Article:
Of course, he has been a long-time assistant, but orchestrating the entire offense is totally different. Every week, Stefanski has been improving and looking more comfortable. During Sunday’s 38-20 win over the Eagles, Stefanski’s playcalling fully maximized the strengths of each player. He called 13 play-action passes, which allowed quarterback Kirk Cousins to get on the move off boots. The coaches set up quick passing early and took more deep shots up the field. The blend of running game concepts, play-action and quick passing allowed the Vikings’ offense to get into a rhythm.
Minnesota has been creating more explosive plays, which was an emphasis under new offensive leadership. The Vikings currently rank first in overall explosive plays (15%), including both running (16%) and passing plays (13%), according to Sharp Football Stats. This has been a product of putting players in positions to be successful. In the Philadelphia game, Stefanski mixed in motion, reverses, screens and deep play-action shots to keep the defense guessing.
In this game, quarterback Kirk Cousins was confident and thriving on the move. On 3rd-and-12, he threw wide receiver Adam Thielen open. While seeing two deep safeties, Thielen gets to the top of his route and flashes his hand. Cousins anticipates he’s going to break off the route and snaps the pass in-between the safety and cornerback. He made two similar throws throughout the day and wasn't afraid to give his receivers opportunities.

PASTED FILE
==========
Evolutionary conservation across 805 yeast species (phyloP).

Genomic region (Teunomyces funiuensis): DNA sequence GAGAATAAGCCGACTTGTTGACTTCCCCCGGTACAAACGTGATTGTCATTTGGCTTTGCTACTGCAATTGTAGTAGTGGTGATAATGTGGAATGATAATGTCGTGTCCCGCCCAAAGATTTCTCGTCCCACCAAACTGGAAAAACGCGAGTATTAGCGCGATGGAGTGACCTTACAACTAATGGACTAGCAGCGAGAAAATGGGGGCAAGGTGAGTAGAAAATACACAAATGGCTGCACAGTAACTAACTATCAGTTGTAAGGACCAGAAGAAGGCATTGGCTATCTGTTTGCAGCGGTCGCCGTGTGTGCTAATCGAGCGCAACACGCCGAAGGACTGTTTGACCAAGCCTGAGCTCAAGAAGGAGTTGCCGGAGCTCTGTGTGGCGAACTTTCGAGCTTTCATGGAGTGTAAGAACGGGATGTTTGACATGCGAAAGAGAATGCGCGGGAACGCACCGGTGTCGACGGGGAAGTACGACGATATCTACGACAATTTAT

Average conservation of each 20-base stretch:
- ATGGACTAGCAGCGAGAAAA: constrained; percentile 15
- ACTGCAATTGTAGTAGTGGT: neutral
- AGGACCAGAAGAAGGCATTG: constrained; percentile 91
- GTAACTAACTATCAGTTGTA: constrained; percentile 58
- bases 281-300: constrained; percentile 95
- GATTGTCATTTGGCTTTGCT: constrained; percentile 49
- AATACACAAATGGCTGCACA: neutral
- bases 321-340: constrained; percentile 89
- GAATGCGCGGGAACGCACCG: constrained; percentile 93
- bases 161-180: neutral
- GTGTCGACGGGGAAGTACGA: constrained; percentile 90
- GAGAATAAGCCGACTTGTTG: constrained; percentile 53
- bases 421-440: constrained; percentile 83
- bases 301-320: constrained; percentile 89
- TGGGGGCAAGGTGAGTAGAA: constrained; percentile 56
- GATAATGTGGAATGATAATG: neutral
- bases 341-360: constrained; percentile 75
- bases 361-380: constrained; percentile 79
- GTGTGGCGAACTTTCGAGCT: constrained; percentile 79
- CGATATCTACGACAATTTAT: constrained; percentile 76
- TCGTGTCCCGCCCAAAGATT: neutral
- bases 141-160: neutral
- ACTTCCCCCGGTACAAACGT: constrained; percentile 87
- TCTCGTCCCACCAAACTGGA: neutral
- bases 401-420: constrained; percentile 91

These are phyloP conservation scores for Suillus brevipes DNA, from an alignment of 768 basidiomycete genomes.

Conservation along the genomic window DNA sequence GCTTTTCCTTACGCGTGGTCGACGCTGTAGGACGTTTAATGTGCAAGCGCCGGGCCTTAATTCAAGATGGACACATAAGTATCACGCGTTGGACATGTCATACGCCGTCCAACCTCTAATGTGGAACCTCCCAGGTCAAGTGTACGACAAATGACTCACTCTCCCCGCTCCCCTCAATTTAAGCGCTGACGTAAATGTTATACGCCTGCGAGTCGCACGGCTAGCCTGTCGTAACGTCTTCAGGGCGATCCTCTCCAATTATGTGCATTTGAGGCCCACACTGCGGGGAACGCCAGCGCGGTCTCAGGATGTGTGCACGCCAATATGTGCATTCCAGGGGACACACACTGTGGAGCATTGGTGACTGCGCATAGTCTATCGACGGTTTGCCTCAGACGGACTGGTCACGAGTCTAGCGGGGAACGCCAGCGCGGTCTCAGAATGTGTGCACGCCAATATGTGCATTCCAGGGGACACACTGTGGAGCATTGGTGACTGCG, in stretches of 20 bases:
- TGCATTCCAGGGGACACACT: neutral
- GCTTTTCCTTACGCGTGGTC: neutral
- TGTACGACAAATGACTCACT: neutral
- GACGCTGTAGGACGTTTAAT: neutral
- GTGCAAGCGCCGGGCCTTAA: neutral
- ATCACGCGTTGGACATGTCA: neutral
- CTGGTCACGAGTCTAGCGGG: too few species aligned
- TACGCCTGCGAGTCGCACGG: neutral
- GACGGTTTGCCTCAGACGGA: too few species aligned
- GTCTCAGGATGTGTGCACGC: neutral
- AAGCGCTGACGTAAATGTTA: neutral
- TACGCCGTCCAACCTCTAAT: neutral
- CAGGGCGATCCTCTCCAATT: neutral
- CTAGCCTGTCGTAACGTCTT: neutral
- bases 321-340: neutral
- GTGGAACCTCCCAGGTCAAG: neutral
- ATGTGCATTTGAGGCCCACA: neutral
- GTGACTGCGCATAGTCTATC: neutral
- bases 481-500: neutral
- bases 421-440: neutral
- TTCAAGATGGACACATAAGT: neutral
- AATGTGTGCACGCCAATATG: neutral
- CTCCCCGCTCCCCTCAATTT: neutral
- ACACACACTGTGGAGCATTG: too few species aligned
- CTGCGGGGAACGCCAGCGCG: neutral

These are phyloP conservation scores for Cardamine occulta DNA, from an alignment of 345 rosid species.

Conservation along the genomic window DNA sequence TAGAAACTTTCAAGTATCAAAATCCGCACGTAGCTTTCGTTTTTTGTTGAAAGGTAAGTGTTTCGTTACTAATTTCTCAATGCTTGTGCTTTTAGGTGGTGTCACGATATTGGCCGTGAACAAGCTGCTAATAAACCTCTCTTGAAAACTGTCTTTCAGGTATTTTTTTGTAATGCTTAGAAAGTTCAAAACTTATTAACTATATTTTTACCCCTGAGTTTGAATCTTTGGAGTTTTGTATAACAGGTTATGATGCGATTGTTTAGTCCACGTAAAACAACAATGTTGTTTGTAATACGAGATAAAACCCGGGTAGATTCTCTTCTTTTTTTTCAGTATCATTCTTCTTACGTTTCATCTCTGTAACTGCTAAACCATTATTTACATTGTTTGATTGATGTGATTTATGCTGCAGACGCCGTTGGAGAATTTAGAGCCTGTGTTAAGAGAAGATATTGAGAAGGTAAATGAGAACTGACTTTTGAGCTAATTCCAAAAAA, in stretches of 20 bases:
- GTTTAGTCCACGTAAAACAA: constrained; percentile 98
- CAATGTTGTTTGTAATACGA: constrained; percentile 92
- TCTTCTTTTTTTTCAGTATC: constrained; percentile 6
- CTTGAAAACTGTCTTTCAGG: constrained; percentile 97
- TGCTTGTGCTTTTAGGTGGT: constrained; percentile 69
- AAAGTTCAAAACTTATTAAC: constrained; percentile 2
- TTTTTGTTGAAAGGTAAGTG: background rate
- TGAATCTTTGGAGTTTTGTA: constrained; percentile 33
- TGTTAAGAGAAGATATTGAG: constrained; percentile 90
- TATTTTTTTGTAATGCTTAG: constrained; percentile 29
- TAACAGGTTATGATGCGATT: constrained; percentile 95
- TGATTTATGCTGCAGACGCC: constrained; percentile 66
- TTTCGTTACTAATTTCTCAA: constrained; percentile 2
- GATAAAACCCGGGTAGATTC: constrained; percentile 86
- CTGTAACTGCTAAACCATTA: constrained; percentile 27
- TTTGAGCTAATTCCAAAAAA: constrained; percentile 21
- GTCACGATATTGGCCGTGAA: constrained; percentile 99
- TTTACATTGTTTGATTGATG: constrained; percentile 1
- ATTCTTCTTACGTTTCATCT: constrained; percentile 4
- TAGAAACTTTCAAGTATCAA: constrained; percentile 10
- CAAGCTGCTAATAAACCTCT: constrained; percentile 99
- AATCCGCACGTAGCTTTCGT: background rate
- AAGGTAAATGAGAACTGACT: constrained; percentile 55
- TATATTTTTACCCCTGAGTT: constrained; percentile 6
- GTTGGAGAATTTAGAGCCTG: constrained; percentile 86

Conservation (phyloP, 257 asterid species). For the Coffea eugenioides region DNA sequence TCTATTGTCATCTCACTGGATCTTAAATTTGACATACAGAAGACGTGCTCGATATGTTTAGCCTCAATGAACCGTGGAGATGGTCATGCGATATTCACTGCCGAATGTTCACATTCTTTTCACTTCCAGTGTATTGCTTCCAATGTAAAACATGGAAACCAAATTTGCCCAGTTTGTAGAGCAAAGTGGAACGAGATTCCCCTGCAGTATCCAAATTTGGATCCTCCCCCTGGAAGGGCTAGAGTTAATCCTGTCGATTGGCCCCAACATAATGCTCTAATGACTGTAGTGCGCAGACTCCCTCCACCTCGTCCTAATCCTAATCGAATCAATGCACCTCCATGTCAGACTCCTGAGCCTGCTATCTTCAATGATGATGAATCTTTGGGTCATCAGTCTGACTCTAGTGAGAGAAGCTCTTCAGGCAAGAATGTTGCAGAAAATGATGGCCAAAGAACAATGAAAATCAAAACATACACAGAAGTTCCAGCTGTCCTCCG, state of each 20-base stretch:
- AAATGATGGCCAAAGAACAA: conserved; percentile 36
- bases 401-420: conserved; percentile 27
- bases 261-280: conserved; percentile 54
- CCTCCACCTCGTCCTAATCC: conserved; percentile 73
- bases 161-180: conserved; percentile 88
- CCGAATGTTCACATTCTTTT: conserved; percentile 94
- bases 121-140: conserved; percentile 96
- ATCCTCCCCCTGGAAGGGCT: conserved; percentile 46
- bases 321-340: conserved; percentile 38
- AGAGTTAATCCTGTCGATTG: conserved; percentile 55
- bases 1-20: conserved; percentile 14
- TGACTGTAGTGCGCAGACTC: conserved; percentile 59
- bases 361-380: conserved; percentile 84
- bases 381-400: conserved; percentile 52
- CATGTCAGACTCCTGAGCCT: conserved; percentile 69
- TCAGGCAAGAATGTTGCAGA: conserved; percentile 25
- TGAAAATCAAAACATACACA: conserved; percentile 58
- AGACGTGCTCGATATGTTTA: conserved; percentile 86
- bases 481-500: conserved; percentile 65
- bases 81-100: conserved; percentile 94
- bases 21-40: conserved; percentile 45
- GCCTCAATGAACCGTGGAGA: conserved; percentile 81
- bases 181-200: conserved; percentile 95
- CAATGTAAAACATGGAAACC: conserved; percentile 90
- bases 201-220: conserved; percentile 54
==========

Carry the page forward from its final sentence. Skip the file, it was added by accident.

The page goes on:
Cousins was taking deep shots off play-action and completed ten of his 13 play-action passes. Three of those plays resulted in explosive touchdowns. After struggling to get wide receiver Stefon Diggs involved early in the year, Cousins connected with him all day. On Diggs’ first touchdown reception, it appeared the Vikings took advantage of busted quarters coverage (four defensive backs each playing a deep zone in the backend). Safety Rodney McLeod bit on Adam Thielen’s crosser and cornerback Rasul Douglas was trailing behind Stefon Diggs. Diggs literally ran in a straight line and burned the backend of the Eagles’ defense.
On the second touchdown, the Eagles had eight players in the box and everyone bit hard on the play-action look. With a single-high safety over the top and linebackers giving so much attention to the run, Diggs had a man coverage matchup on the outside. He ran a deep go route and torched Rasul Douglas over the top again.
Diggs was not only valuable in the vertical passing game, but Stefanski dialed up plays to take advantage of his yards after the catch ability. This is one of the most underrated aspects of Diggs’ game. Early on, the Vikings used a reverse and quick-hitting pass in space to allow Diggs an opportunity to create after the catch. These are the kind of plays the Vikings can continue to run in early down situations to pick up positive yardage.
On his third touchdown, Diggs was in the red zone and beautifully sold the outside release. He got cornerback Craig James on skates, received separation and made a tremendous high-point catch in the back of the end zone.
Diggs and Adam Thielen are such deadly weapons in the red zone because of their route-running skills. Early in the game, Thielen ran a smooth double move. He kept his head still and shoulders square at the top of his route. He sold the out, but instead swiveled and drove off his outside foot for a beautifully executed fade. Cousins placed the pass perfectly and flashed his accuracy in the red zone.